Creatio ex nihilo is the teaching that God created the universe out of nothing. The idea is compatible with the Big Bang theory as often presented: the universe started with a singularity of infinite density; before the Bang occured, there was no "matter" or "stuff." With the Bang, symmetry breaking occured, and matter came into existence.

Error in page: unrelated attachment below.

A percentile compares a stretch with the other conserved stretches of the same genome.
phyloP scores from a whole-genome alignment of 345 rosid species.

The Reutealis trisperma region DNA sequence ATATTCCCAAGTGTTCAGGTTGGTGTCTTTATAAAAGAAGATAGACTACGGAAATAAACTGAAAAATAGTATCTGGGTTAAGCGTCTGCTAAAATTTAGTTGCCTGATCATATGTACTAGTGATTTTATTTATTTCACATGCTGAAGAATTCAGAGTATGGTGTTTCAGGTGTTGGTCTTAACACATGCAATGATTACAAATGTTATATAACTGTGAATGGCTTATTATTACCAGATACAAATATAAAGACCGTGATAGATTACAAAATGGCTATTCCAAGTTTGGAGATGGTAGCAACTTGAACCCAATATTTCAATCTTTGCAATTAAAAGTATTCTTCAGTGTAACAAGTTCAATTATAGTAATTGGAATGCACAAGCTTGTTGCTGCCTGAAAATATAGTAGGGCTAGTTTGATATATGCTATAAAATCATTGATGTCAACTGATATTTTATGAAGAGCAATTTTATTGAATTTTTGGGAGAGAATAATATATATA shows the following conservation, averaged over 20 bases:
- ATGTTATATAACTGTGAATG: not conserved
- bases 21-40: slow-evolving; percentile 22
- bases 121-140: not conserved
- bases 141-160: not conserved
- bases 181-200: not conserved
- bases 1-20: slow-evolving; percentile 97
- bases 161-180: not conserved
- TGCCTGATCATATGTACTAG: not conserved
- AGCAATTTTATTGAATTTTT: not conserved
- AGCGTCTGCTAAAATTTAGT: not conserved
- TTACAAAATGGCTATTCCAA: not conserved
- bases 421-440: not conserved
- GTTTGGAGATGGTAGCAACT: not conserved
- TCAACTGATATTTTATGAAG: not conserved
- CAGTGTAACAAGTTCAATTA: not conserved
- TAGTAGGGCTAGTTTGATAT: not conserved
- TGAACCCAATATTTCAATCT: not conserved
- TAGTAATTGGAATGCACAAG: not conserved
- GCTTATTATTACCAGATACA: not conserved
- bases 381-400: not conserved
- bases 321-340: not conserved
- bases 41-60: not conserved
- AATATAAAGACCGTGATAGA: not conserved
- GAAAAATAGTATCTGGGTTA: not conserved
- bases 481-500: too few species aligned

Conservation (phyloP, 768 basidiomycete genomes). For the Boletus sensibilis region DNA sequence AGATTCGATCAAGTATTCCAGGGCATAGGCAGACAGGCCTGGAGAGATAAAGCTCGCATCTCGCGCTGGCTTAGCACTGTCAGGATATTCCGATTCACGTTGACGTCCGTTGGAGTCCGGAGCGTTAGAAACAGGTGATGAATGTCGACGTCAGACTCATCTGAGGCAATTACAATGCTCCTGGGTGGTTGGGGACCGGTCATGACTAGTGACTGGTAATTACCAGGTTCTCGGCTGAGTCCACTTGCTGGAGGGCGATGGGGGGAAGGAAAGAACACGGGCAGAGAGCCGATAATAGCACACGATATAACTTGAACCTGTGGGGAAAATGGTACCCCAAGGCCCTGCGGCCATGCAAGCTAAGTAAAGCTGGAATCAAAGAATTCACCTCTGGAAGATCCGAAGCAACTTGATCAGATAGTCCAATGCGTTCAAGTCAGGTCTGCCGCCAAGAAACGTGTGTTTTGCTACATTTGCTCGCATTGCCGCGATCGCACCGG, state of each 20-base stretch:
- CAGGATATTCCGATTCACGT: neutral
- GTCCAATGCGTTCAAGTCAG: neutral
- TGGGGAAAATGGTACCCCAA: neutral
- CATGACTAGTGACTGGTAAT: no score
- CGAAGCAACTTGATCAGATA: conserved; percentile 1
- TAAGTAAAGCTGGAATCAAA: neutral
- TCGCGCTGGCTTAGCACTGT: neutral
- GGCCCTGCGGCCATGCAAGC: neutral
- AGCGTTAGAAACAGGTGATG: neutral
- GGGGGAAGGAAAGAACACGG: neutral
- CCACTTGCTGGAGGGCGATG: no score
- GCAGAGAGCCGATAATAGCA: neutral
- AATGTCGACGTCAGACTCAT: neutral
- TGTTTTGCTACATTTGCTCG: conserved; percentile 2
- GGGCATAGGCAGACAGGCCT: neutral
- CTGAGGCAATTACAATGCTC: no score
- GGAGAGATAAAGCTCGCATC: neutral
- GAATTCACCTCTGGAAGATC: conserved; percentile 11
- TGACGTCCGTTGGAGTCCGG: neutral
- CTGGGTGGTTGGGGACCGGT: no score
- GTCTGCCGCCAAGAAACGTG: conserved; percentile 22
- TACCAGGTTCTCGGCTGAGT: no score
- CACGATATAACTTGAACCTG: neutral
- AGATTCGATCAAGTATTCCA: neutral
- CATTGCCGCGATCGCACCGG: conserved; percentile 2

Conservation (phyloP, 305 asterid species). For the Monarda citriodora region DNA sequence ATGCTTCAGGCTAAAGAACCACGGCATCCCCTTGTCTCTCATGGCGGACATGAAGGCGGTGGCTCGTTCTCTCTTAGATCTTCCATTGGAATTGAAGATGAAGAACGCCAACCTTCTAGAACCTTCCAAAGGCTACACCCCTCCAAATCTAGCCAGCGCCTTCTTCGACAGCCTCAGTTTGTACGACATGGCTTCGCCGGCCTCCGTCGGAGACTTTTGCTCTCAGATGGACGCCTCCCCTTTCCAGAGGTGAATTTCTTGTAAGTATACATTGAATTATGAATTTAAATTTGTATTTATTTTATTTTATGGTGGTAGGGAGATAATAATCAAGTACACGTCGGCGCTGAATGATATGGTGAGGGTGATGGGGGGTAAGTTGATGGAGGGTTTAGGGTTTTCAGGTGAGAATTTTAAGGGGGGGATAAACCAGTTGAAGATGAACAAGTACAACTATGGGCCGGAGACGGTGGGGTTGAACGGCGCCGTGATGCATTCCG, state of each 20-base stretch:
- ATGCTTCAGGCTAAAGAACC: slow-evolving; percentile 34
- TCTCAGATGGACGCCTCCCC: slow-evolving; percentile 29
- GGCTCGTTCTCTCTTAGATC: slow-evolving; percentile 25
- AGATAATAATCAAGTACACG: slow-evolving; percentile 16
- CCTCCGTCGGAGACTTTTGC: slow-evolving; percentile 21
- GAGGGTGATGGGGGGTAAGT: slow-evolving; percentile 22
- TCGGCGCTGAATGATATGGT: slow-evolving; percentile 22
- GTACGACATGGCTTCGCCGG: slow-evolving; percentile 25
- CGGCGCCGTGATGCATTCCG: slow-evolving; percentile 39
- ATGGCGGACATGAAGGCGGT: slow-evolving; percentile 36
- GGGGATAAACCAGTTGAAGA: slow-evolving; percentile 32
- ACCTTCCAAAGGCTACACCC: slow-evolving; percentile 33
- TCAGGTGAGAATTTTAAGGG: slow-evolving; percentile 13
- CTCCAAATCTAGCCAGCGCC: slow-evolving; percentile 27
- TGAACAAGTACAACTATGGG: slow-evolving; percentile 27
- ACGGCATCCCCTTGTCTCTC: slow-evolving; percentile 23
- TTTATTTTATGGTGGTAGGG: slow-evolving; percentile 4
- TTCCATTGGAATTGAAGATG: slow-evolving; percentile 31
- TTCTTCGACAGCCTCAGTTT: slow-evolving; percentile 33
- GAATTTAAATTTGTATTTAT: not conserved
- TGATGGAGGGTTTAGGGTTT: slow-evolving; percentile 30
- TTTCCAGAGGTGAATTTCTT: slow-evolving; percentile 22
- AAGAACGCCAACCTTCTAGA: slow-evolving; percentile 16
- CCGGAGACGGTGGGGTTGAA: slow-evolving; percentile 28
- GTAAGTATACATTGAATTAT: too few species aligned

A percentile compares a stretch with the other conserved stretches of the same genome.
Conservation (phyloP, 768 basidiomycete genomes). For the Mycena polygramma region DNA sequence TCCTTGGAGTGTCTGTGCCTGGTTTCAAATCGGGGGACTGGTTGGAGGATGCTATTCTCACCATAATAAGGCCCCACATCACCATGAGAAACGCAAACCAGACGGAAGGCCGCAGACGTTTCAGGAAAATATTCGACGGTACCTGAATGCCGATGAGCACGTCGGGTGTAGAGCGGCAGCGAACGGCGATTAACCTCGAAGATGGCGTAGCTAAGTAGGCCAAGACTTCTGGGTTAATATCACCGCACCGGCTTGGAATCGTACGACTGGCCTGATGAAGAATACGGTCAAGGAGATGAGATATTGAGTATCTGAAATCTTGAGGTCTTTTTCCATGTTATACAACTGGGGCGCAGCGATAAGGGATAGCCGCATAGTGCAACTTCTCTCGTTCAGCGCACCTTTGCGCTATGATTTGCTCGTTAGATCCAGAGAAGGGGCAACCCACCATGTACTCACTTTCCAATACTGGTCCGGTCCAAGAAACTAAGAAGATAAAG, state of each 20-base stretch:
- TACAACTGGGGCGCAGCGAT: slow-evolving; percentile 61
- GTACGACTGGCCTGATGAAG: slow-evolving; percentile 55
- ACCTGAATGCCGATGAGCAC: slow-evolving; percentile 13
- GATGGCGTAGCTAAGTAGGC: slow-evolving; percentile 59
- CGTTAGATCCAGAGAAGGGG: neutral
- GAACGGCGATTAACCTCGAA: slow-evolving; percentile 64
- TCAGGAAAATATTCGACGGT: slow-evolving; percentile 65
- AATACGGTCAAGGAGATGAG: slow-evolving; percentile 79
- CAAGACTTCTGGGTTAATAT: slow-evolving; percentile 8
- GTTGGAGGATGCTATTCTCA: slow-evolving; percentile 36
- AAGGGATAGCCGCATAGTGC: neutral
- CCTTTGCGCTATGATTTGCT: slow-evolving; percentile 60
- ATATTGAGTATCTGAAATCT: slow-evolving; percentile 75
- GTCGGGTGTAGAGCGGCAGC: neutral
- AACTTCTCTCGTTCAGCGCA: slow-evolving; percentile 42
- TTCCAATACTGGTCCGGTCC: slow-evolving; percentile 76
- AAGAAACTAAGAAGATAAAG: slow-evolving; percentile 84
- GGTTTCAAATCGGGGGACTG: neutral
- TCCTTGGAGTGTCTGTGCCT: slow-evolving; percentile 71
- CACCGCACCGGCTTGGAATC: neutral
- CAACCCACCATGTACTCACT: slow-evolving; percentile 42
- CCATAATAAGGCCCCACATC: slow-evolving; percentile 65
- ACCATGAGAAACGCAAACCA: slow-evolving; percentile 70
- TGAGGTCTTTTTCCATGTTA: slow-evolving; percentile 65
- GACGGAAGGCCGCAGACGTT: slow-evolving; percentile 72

Gen 1 does not teach creatio ex nihilo. It does not narrate the creation of an inchoate earth, the waters of the abyss, the darkness which covered the abyss, or the wind that hovered over said waters; all of the above pre-exist the first creative fiat the narrator recounts: "Let there be light!" (Gen 1:2-3). It does not explain the existence of divine beings apart from God and apart from creation, those included in the "Let us make man" of Gen 1:26. But Gen 1 does teach what creatio ex nihilo teaches: that the universe is, without remainder, the product of a sovereign infinite singularity, referred to as "God." In Gen 1, there is no place for a power in heaven or earth comparable to that of the sole deity described throughout as the Creator and Lord of heaven and earth.